Ah. Sagan's mantra. Really. Who determines what is an extraordinary claim and who doesn't? I consider the claim now that Christianity survived despite it being false in that context to be quite extraordinary. You did not bring me extraordinary evidence. What in fact is extraordinary evidence? Does it glow in the dark? What? By what criteria do you recognize it?

                                Also, it looks like you change the standard of evidence when it comes to something that doesn't fit your worldview. I had suggested you try the same standard. Why do you not do that? Is it because if you judged the Gospels by the same standard they would pass?

                                When do you, Nick, believe that the first gospel was written? If you say earlier than 60 AD, please cite the NT scholars that agree with you, and, please cite if any of these scholars are NOT evangelicals.
                                I have made no such claim. I've asked you to back your claim. My claim in the debate rested on the creed in 1 Cor. 15.

                                Are you telling me that you have evidence that John Mark named his gospel "Mark"??? Please give me your source.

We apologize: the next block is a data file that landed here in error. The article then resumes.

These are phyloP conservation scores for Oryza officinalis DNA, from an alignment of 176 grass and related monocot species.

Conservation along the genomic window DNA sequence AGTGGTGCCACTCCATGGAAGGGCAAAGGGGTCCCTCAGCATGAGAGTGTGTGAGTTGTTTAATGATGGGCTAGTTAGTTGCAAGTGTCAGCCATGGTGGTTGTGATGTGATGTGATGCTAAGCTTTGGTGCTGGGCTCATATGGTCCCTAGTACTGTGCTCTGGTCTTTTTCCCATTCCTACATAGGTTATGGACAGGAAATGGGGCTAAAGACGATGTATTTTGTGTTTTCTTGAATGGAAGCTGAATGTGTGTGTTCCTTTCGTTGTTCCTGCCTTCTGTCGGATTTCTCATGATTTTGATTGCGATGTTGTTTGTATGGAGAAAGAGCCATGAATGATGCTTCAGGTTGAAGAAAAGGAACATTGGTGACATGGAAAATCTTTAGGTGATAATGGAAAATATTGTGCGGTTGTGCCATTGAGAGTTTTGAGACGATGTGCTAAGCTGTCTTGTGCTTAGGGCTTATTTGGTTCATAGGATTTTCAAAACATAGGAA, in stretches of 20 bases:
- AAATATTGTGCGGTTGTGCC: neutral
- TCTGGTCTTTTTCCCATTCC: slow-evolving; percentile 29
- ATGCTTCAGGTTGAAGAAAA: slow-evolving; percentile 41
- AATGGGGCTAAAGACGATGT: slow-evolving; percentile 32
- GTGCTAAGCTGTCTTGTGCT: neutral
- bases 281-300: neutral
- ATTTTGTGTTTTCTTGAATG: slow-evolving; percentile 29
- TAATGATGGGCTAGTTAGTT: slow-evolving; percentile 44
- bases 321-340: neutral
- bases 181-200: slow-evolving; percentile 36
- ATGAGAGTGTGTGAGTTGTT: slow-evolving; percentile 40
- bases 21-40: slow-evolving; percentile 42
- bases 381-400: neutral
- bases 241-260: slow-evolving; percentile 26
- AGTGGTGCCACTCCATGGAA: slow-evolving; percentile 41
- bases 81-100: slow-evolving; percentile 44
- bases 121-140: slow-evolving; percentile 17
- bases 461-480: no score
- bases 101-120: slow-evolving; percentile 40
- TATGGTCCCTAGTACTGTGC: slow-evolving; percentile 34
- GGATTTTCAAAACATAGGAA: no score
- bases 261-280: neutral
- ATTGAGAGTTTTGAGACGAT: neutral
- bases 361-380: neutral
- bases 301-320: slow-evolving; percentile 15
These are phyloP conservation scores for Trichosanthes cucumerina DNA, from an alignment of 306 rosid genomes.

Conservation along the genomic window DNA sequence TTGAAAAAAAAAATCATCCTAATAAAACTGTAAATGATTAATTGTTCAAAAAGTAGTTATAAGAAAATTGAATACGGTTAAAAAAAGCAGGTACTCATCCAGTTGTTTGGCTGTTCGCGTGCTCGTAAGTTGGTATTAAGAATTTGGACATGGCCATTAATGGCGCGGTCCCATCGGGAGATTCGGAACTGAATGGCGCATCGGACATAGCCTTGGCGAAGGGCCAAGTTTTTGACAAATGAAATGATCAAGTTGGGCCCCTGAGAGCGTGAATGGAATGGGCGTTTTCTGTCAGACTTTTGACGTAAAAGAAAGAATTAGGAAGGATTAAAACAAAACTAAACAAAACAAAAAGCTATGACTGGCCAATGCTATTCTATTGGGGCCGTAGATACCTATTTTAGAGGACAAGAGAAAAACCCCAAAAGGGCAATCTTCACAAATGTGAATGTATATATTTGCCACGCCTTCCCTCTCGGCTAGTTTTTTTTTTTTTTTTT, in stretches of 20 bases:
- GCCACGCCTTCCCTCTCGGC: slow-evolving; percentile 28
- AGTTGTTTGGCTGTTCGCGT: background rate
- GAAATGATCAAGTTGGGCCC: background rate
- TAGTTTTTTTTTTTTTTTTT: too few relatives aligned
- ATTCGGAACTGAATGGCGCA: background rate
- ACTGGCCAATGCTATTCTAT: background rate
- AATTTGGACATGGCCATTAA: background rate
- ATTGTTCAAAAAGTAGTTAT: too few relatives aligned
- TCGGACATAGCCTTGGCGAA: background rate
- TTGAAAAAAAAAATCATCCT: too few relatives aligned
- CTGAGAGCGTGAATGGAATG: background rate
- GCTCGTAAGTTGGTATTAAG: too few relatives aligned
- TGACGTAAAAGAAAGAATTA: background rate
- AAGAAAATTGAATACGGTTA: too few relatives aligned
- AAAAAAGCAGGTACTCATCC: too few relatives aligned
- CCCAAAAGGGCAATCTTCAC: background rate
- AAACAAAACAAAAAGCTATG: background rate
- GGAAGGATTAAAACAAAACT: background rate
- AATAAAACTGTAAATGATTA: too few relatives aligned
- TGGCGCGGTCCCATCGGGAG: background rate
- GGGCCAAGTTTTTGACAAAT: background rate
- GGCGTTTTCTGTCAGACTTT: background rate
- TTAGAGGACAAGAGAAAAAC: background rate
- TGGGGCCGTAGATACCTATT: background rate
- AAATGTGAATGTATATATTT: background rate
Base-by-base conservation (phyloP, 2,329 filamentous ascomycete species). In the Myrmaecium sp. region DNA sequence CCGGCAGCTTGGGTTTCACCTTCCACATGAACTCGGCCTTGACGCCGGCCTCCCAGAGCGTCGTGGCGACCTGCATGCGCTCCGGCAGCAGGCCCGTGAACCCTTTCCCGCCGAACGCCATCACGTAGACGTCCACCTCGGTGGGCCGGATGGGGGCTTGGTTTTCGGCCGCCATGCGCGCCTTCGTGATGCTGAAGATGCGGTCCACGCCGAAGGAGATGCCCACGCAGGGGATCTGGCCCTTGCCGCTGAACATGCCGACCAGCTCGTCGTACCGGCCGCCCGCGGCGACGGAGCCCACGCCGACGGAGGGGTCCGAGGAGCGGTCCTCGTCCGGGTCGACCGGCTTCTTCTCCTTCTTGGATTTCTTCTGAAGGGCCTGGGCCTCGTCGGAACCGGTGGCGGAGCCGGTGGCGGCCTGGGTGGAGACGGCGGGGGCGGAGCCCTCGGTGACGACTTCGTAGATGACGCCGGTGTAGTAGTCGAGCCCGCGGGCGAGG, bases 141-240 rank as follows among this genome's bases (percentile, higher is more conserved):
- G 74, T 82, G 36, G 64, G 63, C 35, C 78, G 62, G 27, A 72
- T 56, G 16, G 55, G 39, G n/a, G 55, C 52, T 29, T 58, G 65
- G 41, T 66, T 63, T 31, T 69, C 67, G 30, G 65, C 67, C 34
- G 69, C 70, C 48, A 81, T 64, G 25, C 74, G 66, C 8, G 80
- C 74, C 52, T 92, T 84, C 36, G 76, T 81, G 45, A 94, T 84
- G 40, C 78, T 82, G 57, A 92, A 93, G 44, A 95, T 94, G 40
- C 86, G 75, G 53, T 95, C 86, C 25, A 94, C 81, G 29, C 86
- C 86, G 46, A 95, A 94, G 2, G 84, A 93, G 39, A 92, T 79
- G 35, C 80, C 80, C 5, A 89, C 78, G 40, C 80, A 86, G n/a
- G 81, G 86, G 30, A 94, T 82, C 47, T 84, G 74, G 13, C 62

No. Not at all. I am saying that if the early church was looking for someone to pin the tradition on, Mark is not a likely person. As for the Gospel of Peter, you would have to show it was around back then. Mark is certainly a first century document. Do you have any evidence the Gospel of Peter was?

                                Are you saying that the Book of Revelation, II Peter, and Hebrews were accepted everywhere in the first and second centuries?
                                I was talking about Gospels. I was not aware that Revelation, 2 Peter, and Hebrews were Gospels. Do you have some sources that say they were?

                                Back later. Better things to be doing now.